“The Berwick Alliance, housed in the centre of the Kingdom of Veria, clashed with the Raze Empire at the country’s borders. Veria’s King Mordias IV fought against the imperial forces, but died heroically in battle. The Verian forces, defeated by the superior imperial soldiers, retreated to the Narvia region, along with their surviving Prince and Princess. Each passing day, the lands before Narvia fall to the Empire and a resistance force begins to grow at Narvia. Meanwhile, Reese, the young Lord of the poor Sinon region, heads to Narvia to assist the new King and the story begins.”
Berwick Saga is a tactical RPG released in 2005 for the Playstation 2.
Before we begin proper, let us lay out some context behind the creation of Berwick Saga…
Once upon a time, there was a man named Kaga Shouzou. Outside of asking whether Happiness can be Achieved without Sacrifice, he was also the creator of an extremely obscure series called “Fire Emblem”, but left Nintendo due to disagreements on the subject. He immediately went on to create “Fire Emblem without the name” in the form of TearRing Saga and because game developers Kickstarting ex-company games with their street cred wasn’t in vogue yet, he was promptly sued for his trouble.
(In Nintendo’s defense, “Emblem Saga”, as it was originally going to be called, was in fact intended to be a direct continuation of the Fire Emblem universe and the main character was basically Marth 2.0 – one of the legal settlements was changing his hair color so that he wouldn’t look too similar.)
Burnt by the financial loss from the legal battle, Kaga channeled his energy into making vast changes to his winning SRPG formula for his next game in order to prevent such an incident again – using six-sided Hexes instead of 4-sided squares, a rotating turn order system where player and enemies take their turns in proportion to their army forces, a revamp of the standard attack – counterattack combat flow of FE…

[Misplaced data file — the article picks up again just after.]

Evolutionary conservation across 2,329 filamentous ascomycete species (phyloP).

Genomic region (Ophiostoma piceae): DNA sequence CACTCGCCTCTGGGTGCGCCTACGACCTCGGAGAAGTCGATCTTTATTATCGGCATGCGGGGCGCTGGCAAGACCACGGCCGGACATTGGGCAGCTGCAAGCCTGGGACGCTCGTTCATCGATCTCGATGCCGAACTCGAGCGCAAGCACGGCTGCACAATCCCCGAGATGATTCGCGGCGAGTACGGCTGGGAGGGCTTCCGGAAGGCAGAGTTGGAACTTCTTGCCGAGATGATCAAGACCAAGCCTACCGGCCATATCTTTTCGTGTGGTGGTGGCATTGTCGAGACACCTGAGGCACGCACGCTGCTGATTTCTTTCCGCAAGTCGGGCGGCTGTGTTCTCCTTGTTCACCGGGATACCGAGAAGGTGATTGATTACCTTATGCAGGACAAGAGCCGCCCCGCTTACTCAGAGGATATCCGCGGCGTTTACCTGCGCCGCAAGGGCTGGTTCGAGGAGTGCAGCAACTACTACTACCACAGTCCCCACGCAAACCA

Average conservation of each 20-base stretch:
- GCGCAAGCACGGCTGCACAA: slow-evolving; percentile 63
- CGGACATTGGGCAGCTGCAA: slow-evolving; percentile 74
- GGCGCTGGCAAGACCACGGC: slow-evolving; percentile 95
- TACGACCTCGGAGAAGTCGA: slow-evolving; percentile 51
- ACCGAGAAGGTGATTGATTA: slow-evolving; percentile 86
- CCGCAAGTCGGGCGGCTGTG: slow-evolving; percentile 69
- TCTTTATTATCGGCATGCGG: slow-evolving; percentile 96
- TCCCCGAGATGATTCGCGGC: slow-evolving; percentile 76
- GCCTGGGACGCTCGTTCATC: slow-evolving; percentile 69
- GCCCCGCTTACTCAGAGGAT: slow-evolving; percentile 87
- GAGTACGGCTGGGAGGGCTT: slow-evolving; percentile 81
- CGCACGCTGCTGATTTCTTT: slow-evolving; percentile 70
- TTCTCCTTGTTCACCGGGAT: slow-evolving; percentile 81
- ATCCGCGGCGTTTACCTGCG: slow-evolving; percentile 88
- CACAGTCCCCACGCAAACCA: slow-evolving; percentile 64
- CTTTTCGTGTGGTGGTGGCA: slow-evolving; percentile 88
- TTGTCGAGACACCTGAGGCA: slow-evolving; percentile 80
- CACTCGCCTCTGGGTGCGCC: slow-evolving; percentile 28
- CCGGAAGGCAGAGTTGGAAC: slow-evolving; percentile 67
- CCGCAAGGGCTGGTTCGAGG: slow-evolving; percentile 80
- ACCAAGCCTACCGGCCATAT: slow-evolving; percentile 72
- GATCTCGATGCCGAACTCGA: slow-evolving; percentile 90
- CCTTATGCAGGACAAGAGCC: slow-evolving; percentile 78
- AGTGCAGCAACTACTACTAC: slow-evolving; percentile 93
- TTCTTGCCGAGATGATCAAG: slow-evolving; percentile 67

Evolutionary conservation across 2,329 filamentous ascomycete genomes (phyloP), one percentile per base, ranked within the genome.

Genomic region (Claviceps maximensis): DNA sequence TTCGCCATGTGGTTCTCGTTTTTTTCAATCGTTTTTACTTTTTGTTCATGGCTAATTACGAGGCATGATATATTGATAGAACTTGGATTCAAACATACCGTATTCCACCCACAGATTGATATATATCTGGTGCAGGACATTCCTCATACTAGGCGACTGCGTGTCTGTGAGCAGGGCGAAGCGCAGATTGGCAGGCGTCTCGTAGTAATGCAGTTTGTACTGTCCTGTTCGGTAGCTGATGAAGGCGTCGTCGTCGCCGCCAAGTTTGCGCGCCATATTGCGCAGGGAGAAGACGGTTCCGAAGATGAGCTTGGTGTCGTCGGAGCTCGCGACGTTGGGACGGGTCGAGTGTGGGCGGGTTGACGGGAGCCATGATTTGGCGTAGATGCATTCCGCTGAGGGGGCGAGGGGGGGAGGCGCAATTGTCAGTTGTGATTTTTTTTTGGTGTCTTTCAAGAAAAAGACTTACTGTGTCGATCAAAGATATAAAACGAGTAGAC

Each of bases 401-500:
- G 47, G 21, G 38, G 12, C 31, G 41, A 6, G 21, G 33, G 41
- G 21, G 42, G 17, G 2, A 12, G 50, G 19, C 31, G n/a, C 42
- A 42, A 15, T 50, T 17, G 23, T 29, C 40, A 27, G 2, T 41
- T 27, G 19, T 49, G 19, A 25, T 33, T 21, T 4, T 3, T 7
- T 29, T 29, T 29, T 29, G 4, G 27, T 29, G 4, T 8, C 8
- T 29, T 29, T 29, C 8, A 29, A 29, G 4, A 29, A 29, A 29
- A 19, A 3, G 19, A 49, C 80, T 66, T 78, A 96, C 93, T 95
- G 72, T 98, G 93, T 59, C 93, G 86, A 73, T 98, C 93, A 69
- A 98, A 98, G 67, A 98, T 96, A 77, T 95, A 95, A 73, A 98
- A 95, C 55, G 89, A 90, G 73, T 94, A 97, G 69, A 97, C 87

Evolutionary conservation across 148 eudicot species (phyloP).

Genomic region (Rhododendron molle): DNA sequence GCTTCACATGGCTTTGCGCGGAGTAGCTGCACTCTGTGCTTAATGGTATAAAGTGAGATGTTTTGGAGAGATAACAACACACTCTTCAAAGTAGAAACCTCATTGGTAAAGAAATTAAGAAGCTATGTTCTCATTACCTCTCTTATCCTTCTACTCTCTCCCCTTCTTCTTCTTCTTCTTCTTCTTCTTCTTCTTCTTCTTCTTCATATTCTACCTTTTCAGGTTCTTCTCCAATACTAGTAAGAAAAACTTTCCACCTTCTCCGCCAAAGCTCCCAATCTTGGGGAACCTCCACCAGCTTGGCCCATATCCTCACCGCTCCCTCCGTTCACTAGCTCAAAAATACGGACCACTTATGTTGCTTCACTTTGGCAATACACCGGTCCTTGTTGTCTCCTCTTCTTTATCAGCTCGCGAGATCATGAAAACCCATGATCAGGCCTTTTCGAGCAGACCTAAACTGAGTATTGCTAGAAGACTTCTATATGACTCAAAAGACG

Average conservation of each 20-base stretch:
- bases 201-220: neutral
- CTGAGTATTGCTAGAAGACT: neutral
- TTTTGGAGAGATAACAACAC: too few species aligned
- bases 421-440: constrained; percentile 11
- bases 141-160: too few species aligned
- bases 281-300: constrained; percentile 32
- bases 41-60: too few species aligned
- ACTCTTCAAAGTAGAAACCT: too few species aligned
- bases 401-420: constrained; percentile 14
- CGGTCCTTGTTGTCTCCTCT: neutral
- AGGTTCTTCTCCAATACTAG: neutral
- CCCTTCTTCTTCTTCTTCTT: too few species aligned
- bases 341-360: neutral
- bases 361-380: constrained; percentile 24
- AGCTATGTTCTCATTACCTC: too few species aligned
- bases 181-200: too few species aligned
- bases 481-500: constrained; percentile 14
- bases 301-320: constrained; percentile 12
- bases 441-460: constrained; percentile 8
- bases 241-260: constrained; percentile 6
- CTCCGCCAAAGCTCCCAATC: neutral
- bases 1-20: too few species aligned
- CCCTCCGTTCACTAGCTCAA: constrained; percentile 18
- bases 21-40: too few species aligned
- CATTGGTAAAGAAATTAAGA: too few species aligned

The result is one of the most refreshing Tactical RPGs ever made.
It is rather difficult for me to express just how well everything in Berwick seems to flow together – the game does have an admittingly steep learning curve due to its superficial similarities to Fire Emblem such as Permadeath and easily calculable stats. In fact, the very first mission starts out with 10 or so pages worth of tutorials simply explaining why this game ISN’T like Fire Emblem and attempting to use the same tactics as before would simply result in the end of your characters.
But once the game starts to “click” in your head, you will find a game with rich mechanical depth and very dynamic battlefields where the order of the day is choosing the right person to make the right moves at the right time while anticipating the enemy’s actions.
This is enhanced by the fact that most of the main missions in the game are excellently designed, generally having 4 to 5 points of interest that you will have to keep an eye on if you want to reap the most benefits of the battle. Whether it’s fleeing thieves carrying valuable treasures, ballista slowly inching they way into position towards your troops or villagers and injured allied soldiers to protect, there’s almost never a moment where you’re bored in realization that the only thing they did was drop 50 generic mooks on a wide open map expecting you to wipe it up.
Whether intentionally or otherwise, it’s interesting how many of the changes seem to fix a lot of Fire Emblem’s gameplay flaws. For example, one of the most commonly used effective strategy in an FE game is to send your strongest character in the fray and simply kill the entire enemy pack with their counterattacks.